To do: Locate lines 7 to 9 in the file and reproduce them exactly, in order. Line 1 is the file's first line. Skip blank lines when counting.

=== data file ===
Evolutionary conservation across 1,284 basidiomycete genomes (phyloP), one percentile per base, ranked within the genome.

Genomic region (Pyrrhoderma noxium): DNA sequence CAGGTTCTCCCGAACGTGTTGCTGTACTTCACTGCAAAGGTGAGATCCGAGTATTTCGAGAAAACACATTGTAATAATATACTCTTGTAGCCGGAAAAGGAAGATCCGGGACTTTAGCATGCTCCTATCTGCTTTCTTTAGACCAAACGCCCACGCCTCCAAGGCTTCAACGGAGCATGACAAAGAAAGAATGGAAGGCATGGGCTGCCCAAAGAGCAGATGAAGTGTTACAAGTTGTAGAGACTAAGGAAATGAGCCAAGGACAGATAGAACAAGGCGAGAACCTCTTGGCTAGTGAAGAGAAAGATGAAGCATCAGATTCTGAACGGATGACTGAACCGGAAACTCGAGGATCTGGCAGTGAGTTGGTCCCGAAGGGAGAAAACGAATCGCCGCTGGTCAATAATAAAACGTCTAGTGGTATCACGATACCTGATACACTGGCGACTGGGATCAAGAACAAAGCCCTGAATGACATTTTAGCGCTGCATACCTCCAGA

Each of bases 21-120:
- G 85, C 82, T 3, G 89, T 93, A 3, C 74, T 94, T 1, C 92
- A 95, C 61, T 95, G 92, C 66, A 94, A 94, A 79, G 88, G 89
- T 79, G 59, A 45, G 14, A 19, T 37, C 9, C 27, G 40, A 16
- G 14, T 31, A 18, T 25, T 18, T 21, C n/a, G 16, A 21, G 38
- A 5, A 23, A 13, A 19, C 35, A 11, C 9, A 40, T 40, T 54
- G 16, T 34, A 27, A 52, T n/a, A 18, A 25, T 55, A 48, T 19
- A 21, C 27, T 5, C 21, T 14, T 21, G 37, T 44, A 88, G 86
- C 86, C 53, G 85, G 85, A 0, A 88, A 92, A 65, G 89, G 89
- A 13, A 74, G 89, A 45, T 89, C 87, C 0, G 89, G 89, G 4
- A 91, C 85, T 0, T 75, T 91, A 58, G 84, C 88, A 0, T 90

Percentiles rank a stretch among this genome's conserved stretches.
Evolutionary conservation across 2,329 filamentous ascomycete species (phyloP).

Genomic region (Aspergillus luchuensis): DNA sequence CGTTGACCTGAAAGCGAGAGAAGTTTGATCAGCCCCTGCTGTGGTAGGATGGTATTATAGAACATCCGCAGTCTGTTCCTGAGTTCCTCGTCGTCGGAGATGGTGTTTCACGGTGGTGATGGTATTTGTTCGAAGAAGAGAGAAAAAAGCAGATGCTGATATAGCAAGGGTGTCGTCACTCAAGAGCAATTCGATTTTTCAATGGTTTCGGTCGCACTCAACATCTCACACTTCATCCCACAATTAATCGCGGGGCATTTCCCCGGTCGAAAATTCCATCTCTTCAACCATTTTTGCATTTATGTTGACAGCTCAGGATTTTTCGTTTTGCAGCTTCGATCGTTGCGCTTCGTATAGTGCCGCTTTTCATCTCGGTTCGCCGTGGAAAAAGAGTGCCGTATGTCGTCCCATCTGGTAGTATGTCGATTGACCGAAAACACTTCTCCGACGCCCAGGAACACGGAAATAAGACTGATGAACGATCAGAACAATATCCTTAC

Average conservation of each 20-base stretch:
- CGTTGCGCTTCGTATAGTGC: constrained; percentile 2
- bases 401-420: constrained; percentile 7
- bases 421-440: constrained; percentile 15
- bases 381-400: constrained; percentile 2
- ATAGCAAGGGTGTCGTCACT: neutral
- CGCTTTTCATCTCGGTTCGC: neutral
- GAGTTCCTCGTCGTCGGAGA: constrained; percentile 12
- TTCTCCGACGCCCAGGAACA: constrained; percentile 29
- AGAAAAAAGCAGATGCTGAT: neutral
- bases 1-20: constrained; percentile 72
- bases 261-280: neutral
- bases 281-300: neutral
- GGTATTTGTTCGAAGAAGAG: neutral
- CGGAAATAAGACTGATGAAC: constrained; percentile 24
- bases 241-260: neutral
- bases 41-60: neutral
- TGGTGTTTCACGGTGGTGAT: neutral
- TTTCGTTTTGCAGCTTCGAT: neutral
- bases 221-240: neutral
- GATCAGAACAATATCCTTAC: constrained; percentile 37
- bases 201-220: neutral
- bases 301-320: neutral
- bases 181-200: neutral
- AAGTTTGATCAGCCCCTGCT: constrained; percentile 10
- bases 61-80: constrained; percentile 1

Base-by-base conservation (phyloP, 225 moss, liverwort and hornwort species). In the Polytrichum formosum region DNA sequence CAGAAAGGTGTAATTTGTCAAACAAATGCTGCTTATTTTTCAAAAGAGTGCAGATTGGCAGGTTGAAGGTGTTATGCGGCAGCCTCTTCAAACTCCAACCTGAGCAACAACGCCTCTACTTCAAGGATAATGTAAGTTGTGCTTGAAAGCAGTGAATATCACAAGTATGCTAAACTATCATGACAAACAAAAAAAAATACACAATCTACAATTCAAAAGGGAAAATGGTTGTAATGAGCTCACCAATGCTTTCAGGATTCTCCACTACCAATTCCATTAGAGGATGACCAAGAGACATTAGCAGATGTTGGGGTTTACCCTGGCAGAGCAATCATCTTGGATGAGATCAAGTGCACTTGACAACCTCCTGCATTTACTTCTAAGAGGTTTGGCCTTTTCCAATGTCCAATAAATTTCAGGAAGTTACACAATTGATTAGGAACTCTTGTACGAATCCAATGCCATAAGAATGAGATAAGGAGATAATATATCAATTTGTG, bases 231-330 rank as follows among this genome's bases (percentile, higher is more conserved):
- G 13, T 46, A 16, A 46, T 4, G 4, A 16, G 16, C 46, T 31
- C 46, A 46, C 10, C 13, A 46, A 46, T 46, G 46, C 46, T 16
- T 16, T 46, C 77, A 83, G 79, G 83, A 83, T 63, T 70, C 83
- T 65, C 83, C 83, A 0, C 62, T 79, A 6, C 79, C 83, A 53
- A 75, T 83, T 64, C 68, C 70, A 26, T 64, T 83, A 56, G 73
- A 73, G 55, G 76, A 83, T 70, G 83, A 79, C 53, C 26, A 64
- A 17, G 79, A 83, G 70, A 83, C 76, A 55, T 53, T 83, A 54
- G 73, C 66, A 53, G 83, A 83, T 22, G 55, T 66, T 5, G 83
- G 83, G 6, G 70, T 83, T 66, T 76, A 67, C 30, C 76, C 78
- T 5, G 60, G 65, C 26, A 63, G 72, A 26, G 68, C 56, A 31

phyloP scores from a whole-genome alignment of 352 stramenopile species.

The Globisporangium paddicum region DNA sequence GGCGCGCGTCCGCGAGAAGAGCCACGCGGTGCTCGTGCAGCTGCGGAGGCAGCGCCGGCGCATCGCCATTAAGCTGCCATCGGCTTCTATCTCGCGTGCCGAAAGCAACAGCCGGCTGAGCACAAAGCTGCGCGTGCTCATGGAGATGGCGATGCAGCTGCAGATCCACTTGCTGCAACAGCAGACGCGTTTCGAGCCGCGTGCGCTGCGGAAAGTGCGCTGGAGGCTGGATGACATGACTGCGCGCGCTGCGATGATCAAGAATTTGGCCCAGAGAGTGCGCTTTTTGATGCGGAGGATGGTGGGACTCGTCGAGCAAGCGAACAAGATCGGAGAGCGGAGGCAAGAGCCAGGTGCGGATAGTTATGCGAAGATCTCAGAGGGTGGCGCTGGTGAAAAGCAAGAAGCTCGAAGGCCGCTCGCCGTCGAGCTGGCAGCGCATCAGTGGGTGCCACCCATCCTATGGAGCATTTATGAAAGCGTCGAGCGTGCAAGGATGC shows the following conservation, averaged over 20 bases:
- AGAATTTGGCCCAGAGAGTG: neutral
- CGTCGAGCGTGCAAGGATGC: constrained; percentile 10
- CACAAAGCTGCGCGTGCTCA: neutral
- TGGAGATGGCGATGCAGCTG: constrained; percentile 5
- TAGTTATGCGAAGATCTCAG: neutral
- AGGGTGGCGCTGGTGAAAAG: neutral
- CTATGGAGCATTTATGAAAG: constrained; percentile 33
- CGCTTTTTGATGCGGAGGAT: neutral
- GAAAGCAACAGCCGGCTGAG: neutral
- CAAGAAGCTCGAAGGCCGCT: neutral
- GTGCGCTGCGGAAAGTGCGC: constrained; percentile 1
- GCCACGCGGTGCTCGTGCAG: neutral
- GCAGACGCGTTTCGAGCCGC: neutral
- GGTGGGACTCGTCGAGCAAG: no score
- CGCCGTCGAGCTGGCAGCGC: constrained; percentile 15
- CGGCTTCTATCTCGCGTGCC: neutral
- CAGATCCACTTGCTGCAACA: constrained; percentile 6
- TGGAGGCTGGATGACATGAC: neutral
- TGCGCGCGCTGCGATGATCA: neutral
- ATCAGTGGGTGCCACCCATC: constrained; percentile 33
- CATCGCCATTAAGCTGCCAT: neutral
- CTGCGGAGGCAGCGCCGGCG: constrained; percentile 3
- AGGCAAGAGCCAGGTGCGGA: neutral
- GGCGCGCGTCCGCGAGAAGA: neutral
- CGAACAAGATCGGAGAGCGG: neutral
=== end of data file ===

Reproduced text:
- G 14, T 31, A 18, T 25, T 18, T 21, C n/a, G 16, A 21, G 38
- A 5, A 23, A 13, A 19, C 35, A 11, C 9, A 40, T 40, T 54
- G 16, T 34, A 27, A 52, T n/a, A 18, A 25, T 55, A 48, T 19